Starting in Position C on start signal draw and hit once from stations C-B-C-B
This is the same focus as 1-1 but here we have made shorter lateral movement and we we get both left to right and right to left practice. As we have removed up and down range movement and only have the shorter range shots I expect extreme focus on absolute speed and agility. You should be panting for air after you run it a few time in a row.
Starting at location B on start signal we will draw and hit from the left side of the barricade , then middle, then right.
These movements should be less than 2 full strides but more than 1, the shooter should have limited space to move back so that he cannot keep the gun at extension. I want the gun to have to move in and out on the horizontal plane into each space. This gives us good visual practice of losing sight of and then regaining visual on the target as we drive the gun from a compressed position. I am hyper focused on the gun firing as soon as possible as it is presented and staying high through the movement.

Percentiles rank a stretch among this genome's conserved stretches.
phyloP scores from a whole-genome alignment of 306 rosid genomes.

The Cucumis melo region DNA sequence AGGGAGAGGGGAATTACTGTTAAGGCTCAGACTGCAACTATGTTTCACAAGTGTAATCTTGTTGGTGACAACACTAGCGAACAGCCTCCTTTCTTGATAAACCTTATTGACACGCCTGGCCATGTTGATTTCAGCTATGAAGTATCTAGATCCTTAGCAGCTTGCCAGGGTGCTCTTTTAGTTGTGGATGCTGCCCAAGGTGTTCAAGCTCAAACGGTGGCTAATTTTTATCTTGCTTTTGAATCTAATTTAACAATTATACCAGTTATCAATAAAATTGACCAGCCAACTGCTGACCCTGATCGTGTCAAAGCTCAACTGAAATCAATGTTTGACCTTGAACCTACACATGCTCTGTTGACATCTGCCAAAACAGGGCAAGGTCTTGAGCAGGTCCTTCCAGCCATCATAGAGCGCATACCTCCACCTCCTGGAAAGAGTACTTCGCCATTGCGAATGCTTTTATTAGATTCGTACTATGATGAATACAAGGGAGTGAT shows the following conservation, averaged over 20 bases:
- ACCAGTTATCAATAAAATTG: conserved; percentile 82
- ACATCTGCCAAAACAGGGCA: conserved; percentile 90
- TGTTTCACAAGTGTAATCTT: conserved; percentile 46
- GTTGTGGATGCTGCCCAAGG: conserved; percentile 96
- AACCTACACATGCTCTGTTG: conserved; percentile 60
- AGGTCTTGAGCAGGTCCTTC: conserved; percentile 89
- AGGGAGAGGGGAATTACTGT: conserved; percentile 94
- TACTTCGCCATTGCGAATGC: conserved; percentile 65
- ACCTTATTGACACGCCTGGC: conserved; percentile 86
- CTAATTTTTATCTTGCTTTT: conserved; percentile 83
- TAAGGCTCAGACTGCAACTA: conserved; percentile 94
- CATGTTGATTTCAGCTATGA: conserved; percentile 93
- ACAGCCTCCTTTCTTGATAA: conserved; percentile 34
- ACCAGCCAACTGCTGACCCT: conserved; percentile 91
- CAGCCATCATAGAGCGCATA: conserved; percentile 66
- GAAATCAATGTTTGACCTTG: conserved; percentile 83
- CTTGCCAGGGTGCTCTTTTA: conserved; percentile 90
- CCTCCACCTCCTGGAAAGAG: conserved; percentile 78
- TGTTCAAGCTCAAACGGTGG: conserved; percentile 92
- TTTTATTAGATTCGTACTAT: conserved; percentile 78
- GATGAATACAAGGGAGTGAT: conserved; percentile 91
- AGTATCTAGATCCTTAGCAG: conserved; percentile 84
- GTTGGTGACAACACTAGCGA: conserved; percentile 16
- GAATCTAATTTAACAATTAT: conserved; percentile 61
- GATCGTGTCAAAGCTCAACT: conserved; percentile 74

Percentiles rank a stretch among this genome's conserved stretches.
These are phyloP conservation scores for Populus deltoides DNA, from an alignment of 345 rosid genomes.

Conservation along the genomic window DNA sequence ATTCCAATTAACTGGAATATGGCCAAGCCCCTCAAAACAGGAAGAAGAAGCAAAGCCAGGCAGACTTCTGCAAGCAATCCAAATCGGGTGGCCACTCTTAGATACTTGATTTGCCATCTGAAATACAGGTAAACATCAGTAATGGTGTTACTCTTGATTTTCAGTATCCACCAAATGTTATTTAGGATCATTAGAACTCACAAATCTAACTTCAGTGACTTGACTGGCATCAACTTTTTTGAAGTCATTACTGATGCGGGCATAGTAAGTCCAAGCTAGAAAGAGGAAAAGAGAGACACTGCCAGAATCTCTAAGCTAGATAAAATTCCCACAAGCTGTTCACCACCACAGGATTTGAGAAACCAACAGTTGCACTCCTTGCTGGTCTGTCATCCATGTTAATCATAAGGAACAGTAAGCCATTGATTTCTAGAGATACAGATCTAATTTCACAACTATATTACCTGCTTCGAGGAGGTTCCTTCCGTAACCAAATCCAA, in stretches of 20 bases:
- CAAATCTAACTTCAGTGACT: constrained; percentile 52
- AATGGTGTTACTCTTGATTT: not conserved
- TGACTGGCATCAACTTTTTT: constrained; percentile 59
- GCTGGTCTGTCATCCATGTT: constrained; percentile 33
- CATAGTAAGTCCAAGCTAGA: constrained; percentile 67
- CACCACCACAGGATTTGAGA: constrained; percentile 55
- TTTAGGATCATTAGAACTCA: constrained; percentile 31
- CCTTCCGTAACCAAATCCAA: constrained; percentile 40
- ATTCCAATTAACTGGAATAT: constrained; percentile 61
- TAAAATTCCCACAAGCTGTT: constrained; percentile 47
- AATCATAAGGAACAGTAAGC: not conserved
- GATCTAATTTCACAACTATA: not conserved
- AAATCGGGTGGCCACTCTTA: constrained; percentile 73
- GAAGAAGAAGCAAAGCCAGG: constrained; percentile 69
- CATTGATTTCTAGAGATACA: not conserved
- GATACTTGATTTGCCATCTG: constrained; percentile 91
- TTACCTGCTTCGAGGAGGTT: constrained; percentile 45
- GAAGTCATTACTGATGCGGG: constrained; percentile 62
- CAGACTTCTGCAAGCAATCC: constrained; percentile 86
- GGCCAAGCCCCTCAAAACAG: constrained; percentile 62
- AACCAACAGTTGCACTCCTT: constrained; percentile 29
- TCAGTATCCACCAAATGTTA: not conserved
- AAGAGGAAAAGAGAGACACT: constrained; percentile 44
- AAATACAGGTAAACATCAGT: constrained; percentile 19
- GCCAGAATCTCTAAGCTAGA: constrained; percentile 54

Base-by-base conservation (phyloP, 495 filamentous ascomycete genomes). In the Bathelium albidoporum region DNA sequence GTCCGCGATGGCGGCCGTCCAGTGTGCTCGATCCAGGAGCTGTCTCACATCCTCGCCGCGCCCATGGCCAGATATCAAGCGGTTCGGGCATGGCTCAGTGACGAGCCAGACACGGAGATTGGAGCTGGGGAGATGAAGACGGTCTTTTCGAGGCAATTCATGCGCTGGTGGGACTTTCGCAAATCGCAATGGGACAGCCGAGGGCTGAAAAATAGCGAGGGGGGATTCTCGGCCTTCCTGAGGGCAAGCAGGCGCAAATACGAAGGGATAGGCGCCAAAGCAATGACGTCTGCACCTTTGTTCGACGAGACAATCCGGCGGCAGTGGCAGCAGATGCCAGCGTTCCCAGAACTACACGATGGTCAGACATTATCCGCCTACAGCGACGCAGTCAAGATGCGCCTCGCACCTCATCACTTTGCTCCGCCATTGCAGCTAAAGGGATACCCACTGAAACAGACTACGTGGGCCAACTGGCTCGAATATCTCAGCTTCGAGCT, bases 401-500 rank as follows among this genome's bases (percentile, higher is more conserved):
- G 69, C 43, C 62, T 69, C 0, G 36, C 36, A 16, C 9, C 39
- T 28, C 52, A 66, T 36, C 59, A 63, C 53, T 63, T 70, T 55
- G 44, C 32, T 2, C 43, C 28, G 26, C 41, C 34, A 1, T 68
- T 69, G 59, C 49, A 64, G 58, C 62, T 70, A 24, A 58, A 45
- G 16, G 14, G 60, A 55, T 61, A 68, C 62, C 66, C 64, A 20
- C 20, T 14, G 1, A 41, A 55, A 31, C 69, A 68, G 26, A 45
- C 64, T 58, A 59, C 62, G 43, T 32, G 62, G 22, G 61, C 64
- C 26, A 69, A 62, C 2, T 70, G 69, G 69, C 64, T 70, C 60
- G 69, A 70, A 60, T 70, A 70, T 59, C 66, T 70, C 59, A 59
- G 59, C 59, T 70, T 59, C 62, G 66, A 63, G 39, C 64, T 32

Starting at location B center on start signal draw and hit from center, then left, then right.
This is not just a variation on 1-3, the one movement to the left is identical, but the key movement is from the left to the right. This is a short movement but long enough that the shooter can break off the gun turn the hips in the direction of travel and accelerate violently only to stop again while picking up the target. I'm looking to see the hips turn aggressively to the right then re-square as we present and the head to be up and looking for the target before the barricade is passed.
That's a good start!
I will continue with more exercises to address other aspects of the shooting problems presented in further posts.
The exercises I am outlining are not ground breaking or new, they are just specially tailored to the specific demands of the environment. The core of practical shooting, Diligentia Vis Celeritas, keeps a strong focus on the base attributes so we have a strong delivery system in place when we need to apply them in context. For a great guide to this type of practice specifically tailored to practical shooting and dry fire I highly suggest Ben Stoeger's books.
Part 2, click here